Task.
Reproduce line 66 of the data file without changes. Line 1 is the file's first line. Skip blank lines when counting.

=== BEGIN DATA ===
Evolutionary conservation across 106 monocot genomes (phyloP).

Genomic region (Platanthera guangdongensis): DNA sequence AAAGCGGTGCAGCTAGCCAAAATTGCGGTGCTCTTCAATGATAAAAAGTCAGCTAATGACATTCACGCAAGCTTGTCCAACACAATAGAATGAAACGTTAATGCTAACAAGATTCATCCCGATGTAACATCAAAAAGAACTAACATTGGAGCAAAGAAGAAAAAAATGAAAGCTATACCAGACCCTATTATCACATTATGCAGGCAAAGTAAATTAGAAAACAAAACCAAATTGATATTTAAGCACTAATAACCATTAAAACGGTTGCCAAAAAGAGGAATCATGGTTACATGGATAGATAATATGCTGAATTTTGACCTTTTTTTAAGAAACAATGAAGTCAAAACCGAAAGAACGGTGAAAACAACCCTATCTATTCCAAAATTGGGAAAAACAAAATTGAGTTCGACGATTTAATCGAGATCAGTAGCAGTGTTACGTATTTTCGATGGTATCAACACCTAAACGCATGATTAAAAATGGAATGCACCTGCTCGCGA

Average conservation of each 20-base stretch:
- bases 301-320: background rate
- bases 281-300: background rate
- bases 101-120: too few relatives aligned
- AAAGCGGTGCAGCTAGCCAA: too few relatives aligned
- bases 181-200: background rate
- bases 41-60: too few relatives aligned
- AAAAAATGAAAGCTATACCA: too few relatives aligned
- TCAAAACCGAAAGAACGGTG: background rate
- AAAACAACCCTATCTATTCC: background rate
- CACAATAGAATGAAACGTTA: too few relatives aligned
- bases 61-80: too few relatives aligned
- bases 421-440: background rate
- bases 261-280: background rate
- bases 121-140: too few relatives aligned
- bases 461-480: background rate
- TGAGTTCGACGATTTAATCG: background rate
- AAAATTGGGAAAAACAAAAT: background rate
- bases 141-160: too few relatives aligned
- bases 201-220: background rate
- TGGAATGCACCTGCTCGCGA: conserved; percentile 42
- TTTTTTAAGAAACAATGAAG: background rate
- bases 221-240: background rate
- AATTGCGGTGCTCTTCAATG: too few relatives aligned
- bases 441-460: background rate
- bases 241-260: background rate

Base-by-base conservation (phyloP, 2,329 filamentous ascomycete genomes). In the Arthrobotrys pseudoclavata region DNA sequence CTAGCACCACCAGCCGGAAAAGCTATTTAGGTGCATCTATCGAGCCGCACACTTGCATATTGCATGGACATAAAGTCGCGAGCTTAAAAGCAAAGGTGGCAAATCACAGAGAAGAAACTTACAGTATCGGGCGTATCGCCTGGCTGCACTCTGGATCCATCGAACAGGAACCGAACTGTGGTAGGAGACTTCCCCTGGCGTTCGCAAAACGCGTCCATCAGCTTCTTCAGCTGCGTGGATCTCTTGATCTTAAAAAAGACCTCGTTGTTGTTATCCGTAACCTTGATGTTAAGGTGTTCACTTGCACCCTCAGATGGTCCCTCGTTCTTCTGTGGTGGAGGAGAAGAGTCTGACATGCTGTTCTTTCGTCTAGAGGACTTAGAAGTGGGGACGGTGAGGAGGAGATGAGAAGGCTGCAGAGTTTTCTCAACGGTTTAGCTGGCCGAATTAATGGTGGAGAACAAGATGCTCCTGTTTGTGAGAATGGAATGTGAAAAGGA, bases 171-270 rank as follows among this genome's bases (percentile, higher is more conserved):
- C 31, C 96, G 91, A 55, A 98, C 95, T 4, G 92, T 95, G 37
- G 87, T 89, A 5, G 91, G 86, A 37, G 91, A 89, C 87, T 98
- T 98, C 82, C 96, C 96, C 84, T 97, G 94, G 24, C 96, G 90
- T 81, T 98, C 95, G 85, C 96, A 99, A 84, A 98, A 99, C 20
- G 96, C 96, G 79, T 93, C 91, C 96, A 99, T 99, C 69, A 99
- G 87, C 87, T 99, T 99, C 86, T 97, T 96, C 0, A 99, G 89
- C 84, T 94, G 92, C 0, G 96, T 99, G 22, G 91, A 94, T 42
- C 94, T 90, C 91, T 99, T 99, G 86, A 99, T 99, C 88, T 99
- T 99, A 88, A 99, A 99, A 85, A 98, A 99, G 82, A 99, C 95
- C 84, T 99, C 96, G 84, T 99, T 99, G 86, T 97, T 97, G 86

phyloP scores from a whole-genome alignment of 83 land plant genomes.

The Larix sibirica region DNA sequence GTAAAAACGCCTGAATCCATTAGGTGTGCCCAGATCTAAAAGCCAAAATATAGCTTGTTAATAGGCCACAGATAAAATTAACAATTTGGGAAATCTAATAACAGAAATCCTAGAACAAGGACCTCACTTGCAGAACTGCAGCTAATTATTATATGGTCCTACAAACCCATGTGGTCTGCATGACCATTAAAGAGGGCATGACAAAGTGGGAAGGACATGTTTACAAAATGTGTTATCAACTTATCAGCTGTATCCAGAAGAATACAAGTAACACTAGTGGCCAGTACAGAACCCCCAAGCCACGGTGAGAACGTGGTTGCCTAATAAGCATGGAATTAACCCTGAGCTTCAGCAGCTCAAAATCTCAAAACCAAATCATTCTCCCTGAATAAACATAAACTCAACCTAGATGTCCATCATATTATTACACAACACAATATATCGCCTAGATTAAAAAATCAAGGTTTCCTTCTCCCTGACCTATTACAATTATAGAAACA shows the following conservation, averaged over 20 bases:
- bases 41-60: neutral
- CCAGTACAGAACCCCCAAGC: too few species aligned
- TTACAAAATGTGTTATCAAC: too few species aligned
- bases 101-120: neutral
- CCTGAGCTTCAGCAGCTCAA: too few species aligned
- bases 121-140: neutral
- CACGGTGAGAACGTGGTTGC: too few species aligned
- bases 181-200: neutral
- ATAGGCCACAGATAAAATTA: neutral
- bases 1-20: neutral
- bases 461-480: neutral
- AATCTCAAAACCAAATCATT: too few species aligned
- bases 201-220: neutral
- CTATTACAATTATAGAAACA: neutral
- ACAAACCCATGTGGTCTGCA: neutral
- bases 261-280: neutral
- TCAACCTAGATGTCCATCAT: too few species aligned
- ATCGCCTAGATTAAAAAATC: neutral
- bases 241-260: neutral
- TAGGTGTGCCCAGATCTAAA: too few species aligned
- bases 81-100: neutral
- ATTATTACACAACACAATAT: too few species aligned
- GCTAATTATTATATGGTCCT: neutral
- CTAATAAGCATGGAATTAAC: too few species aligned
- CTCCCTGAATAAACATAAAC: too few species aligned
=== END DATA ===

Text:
- CTCCCTGAATAAACATAAAC: too few species aligned